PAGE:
At sea and past the sea buoy, we set Ziggy—our wind vane—and it steers for us for the next several days. We plot a waypoint some safe distance from our destination and sail in that general direction, tweaking sails and Ziggy only when necessary.

On the ICW, of course, this all changes. Now we must hand-steer continually. No more sailing close to our course. Instead, we must stay in a channel, sailing between markers that our shallow draft only occasionally allows us to ignore.  Our brown water sailing is also skinny water sailing, creating a rather ironic scenario for us. When we had a deeper draft, we sailed offshore with the depth sounder off. Rarely would it read as deep as the water we were sailing over, so we didn’t waste the electricity. But now that we have 13 inches of draft, we work our way into tiny little anchorages, wishing we had a depth sounder. Instead, we use our bilge boards to warn us when the water is starting to shoal. And we’ve run aground more times on this trip than we did in the previous decade of blue water sailing. The most dangerous part of any offshore passage is on either end. Rarely does a boat get in trouble in the ocean, it’s land that sinks boats.

Running inlets is the scariest part of starting or ending a blue water passage. But while we are transiting the ICW, we occasionally find ourselves dealing with several inlets in one day. The shoaling waterway, ripping current, building seas and confusing markers make inlets one of the most stressful parts of our vacation sail, yet we must endure them often along the coast.

Tug and barge in the ICW
Tug and barge in the ICW

Offshore, ships are our nemesis. Sometimes we see their lights for hours without ever verifying what they are. Other times we have only minutes to tack or take other evasive actions. All this fuss and worry is caused by ships that are miles away from us, yet, in the ICW we have been passed so close by a tug pushing a barge that we could have shaken hands with the crew. And though these operators are more likely to respond to their radio than the crews of ships offshore, they are no less scary when you round a bend to see them yards, not miles, in front of you.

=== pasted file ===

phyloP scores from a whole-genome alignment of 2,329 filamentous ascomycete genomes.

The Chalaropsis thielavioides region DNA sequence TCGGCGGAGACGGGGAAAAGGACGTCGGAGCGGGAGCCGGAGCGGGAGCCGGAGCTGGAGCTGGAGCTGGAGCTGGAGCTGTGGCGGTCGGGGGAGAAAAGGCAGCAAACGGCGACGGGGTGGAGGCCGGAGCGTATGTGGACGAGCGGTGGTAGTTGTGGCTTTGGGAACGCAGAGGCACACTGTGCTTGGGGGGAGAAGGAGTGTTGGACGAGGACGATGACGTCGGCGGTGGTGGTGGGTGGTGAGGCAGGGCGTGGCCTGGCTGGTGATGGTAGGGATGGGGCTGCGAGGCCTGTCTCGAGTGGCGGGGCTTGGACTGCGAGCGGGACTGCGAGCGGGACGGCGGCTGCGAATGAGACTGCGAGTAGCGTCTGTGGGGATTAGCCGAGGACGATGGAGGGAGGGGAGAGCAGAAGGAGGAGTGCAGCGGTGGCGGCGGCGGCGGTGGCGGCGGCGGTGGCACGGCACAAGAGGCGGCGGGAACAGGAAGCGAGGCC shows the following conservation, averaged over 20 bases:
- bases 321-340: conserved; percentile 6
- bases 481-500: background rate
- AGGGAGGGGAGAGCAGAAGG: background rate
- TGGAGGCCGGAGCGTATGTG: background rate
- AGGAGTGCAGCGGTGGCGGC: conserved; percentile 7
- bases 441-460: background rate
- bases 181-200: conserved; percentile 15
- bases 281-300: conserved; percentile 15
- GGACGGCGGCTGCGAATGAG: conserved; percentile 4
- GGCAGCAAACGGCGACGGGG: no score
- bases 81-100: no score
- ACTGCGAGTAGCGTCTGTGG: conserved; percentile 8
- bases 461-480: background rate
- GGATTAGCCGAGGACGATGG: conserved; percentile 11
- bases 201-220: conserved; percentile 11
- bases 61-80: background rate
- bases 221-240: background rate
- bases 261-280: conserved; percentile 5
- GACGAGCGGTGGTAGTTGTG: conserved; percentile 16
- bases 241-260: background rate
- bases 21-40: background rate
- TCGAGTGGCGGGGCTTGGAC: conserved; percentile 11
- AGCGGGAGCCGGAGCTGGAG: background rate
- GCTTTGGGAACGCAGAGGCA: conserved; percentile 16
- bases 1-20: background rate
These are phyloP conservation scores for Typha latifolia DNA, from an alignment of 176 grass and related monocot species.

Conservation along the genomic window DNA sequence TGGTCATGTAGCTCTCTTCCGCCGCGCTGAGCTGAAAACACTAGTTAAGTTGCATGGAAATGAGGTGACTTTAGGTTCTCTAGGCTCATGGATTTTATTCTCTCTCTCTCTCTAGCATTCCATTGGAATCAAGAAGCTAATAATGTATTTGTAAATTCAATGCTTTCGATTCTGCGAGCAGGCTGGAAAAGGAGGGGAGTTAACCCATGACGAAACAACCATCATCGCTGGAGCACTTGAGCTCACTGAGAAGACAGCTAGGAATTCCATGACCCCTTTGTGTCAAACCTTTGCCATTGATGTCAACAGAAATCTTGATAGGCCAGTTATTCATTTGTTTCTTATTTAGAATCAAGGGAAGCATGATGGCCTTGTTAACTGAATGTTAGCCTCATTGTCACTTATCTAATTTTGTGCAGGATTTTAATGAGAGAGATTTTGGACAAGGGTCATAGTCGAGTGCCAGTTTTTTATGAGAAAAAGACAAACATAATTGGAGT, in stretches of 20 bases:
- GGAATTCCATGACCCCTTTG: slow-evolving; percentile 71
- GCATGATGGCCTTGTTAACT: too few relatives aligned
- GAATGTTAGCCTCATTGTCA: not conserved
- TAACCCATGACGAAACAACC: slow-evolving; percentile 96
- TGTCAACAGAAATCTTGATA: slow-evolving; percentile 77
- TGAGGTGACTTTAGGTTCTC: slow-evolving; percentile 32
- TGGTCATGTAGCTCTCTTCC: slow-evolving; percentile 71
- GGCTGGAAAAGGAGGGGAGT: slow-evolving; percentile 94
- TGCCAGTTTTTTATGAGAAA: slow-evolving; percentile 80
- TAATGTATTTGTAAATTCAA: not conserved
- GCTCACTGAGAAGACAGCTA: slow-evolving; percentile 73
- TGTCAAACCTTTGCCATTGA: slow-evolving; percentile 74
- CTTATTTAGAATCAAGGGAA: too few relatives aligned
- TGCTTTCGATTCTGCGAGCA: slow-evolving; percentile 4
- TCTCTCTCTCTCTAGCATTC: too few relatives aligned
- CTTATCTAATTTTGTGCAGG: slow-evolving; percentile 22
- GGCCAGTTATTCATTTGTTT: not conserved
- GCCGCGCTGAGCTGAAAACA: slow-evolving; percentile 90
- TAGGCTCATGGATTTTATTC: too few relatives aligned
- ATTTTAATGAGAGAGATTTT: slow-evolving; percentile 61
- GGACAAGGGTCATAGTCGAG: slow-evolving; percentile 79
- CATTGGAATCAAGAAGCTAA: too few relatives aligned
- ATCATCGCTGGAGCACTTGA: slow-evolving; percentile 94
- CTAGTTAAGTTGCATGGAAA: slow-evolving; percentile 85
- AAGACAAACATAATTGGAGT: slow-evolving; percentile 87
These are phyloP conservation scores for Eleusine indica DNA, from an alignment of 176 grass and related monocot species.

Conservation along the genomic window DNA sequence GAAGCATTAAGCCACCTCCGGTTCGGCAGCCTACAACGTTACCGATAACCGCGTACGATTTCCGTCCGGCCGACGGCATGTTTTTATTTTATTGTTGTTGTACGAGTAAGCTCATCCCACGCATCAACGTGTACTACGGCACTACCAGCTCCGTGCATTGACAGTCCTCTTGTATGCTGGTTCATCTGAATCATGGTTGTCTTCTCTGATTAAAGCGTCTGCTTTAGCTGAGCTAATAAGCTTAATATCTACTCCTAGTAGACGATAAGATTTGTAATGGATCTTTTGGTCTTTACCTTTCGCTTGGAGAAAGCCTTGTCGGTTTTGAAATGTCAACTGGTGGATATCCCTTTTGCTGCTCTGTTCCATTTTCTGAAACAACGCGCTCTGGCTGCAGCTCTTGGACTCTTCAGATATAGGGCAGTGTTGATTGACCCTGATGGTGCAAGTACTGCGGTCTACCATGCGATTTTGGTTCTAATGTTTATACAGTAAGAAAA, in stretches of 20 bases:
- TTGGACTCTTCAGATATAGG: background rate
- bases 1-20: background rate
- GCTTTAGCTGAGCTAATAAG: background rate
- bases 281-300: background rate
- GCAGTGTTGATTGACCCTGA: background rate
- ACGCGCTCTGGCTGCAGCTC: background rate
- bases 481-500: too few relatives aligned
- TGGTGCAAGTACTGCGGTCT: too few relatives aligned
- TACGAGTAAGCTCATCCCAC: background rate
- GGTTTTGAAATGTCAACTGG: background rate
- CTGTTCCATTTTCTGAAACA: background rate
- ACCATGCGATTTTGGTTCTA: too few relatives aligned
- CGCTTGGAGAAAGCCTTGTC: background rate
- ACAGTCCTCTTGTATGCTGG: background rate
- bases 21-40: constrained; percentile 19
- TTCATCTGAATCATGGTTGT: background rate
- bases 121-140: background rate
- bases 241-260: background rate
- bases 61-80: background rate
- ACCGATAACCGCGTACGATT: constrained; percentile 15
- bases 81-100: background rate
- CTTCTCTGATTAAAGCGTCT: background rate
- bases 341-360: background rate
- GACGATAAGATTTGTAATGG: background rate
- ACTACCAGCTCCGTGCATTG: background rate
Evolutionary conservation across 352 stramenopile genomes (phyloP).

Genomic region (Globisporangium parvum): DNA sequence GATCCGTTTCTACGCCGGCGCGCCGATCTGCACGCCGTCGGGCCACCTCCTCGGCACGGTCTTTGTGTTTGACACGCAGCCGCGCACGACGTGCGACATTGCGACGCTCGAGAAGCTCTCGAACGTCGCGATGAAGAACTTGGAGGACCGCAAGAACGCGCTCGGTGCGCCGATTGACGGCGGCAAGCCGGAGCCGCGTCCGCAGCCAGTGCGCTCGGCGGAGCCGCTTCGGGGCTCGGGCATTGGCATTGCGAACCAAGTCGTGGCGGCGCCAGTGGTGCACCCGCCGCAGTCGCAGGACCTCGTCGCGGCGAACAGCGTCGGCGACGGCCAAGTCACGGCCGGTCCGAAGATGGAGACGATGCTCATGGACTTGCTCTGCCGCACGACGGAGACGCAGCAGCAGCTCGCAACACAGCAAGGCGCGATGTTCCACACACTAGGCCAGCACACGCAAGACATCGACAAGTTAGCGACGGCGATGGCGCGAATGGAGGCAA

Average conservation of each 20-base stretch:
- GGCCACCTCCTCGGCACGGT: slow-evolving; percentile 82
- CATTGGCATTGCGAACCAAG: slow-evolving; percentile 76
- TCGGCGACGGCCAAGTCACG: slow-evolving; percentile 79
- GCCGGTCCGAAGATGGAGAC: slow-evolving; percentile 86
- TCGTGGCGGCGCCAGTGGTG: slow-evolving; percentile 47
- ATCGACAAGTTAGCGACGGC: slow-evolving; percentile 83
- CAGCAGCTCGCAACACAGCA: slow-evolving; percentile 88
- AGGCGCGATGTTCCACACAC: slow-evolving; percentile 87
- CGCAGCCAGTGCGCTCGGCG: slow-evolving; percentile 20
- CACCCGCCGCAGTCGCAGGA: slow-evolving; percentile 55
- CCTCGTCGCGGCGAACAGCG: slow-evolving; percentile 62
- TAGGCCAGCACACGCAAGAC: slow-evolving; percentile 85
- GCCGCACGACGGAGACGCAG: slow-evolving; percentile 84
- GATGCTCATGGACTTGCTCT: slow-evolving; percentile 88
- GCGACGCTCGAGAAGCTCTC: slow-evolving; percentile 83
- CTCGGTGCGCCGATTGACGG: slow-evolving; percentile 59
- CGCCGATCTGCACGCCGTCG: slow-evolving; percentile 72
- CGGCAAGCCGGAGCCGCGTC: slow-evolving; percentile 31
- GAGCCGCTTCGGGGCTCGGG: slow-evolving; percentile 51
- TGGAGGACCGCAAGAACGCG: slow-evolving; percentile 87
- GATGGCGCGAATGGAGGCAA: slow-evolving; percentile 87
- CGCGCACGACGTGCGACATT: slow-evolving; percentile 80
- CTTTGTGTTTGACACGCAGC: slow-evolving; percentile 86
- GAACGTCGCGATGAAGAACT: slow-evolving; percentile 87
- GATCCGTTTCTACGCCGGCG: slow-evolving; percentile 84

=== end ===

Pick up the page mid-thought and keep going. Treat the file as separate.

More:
The wakes these giants (and motor yachts) throw in the confines of the Intracoastal aren’t like an ocean swell that you can lazily drift over and become accustomed to. Instead, they are violent assaults, unexpectedly shaking up your otherwise relatively calm world.

Fort Matanzas, St. Augustine, FL
Fort Matanzas, St. Augustine, FL

Our vacation cruise has been a challenge that we hadn’t quite expected. But it is new adventures like these that keep us sailing ever onward, never getting bored with the lifestyle. We are gunkholing and exploring the nooks and crannies that aren’t even named on our charts, and growing to love our little AS-29. It may not be as easy as we had hoped, but we are even enjoying the challenges. If only the water in the ICW were blue enough to see the dolphins.

Connie McBride, her husband and their three sons sailed away on their 34-foot Creekmore in 2002. Since then they have explored much of the Caribbean. You can read about their adventures in Panama in her new book, Eurisko Sails West: A Year in Panama, available at Amazon and on www.simplysailingonline.com.

Author: Connie McBride